I’ve been on a vintage kick lately and thought I would make a tutorial on how to make silhouette art to create those super cute vintage cutouts.
I made these silhouettes art cutout into ornaments but they look great on almost anything else from iron-on projects to even cards.
The hardest part of this project turned out to be getting the profile photo of my kids. My son was a little more cooperative but I ended up having to chase my daughter around and finally got my husband to hold up a blanket behind her while I snapped a picture.
So this leads me to the first part of this project…
Getting the right photo for a profile silhouette art project…
Depending on which method you choose to make the cutout, you may be more or less dependant on a profile photo with a contrasting single color background.
Even if you choose the method with the most technology, you still need a relatively flat background.
The easiest method is to just have your child stand against a while wall.
If this isn’t possible, try and hold up a minimally patterned sheet or blanket behind them.
How to make a silhouette of your child without fancy software solutions
This one might be super obvious but I will just call it out, you will need to print out the photo and cut the child’s head profile out manually with scissors.
If you have a bigger screen, also consider taking some copy paper and just tracing the photo from the screen. Then use this as a template to cut the final material.
How to Make a Face Silhouette by Removing the Background in the Image
I use a special automated background removal tool called Clipping Magic.
It clips the background off and creates a transparent image with only the profile left.
When you upload this transparent image to your cutting machine, it will automatically have the profile cutout shape.
Why wouldn’t I just upload the original image and mark the background within the cutting machine’s interface? Well, the profile of a face tends to be relatively details and most cutting machine’s interface software is not sophisticated enough to tell the difference between the background and the foreground.
How to make a child head silhouette by turning it into an SVG
The last category of options is to vectorize the image by using a vector editing solution like Inkscape (free) or Adobe Illustrator (don’t recommend for beginners).
I won’t go into details of how to use each of these different software solutions here because it is too much but this is what I did. I also created some really cute frames to go with the silhouette.
These vintage frames and profiles SVGs and printables are available for free in my resource library.
How to customize a girl head silhouette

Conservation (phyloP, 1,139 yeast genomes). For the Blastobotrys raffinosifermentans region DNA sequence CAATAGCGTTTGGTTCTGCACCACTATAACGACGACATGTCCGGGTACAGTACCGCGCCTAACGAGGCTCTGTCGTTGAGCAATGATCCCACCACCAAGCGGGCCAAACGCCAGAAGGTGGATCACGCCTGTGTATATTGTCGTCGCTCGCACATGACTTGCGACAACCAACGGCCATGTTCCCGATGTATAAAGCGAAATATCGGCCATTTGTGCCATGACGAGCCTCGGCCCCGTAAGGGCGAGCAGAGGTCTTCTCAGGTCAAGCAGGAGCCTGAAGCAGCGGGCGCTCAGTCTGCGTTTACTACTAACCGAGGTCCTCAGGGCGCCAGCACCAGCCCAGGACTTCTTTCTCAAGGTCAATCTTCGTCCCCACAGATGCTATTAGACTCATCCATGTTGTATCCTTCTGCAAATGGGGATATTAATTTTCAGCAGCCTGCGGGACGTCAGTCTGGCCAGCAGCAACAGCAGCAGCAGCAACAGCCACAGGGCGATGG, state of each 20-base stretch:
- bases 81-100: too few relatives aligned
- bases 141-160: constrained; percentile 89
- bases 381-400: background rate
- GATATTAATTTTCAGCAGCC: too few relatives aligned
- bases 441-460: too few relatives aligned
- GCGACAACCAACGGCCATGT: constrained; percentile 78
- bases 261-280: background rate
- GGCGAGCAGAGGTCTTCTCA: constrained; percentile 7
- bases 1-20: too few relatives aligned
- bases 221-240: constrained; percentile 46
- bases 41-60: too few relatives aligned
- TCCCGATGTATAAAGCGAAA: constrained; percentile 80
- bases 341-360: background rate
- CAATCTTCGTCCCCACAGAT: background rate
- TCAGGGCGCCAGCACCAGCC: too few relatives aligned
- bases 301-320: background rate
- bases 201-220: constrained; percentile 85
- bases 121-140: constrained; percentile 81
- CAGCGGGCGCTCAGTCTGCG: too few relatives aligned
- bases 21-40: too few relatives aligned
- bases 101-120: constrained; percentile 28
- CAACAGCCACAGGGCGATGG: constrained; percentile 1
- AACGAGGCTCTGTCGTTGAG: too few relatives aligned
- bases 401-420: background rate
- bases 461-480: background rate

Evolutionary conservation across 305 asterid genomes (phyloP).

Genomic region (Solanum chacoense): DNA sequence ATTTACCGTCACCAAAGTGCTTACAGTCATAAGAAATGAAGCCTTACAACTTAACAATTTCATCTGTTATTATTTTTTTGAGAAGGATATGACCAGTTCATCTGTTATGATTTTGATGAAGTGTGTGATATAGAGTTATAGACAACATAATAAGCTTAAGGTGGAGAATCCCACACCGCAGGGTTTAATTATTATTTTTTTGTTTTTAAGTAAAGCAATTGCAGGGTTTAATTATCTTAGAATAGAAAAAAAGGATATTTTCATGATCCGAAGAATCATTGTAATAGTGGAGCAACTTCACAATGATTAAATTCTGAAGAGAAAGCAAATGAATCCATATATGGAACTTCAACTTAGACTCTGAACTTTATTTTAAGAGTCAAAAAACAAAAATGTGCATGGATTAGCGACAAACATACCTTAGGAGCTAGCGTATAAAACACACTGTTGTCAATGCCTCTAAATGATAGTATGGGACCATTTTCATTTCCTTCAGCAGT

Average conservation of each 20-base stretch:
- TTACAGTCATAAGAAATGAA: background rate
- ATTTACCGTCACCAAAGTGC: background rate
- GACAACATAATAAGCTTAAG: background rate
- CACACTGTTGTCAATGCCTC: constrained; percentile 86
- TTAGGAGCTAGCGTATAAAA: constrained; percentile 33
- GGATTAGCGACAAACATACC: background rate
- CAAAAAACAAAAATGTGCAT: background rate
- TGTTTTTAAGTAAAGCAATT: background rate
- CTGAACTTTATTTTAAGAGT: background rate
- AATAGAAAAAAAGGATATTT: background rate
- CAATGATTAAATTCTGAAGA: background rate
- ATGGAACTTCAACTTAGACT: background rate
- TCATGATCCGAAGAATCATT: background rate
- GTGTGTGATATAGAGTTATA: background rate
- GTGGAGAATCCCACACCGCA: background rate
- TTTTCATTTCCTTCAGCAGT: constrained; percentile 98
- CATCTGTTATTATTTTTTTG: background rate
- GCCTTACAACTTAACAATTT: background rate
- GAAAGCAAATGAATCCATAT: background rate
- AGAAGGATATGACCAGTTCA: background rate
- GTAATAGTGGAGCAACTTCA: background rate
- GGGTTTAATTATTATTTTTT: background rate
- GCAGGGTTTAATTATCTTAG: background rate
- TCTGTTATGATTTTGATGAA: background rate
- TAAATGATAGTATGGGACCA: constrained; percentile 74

The thing with kids is their profiles can sometimes be androgenous so I try to make some differentiation with the frame and base of the silhouette.
Yes, if your daughter is blessed with lots of hair and is willing to put it up in a ponytail, that helps.
If you’re in my camp, my daughter can barely muster enough hair for a rat’s tail not to mention she wants nothing to do with hair bands and clips.
Making a better boy silhouette head outline
The problem with boys’ heads is their hair just sticks up everywhere. Sometimes this looks cute like Denise the Menace (do people still remember that show?!).
Most of the time, it just makes them look like they have an alien head. If you are making the cutout manually, I would just selectively shear off some stray hairs.
Otherwise, you’re stuck using some vector editing software to reshape his head.
Applying the silhouette design to various projects
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I cut out the design with a frame using black vinyl using. I used permanent Oracle 651 vinyl. This design could work for cardstock as well.
I used my Cricut cutting machine to do this. The silhouette itself is relatively straight forward and can be done just by hand. A couple of the frames are more intricate and I would recommend using an Exacto knife. If you don’t have a cutting machine and are interested in getting one, check out my article on beginner Cricut machine recommendations.
I would recommend for the more intricate frames to at minimum cut a 3 inch tall frame. If you go any smaller, the blade might snag.
I then took some clear transfer tape and picked up the design and then placed it on the base.
This design can go on many things. I just thought it would be cute as a keepsake ornament and maybe even make a tradition to do one every year.
I then squeezed in some acrylic paint into the ornament and sloshed it around.
In case you are interested, this is the assorted acrylic paint set I used. (It’s super affordable.) Any acrylic paint works, just make sure it is not a paste or it might not be liquidy enough to spread on its own.
I used this set of clear fillable ornaments.
But it doesn’t have to be just ornaments like this, you can use chipboard or even a thicker Cheerios box and make a flat ornament.
I added it to the back of my daughter’s hairbrush.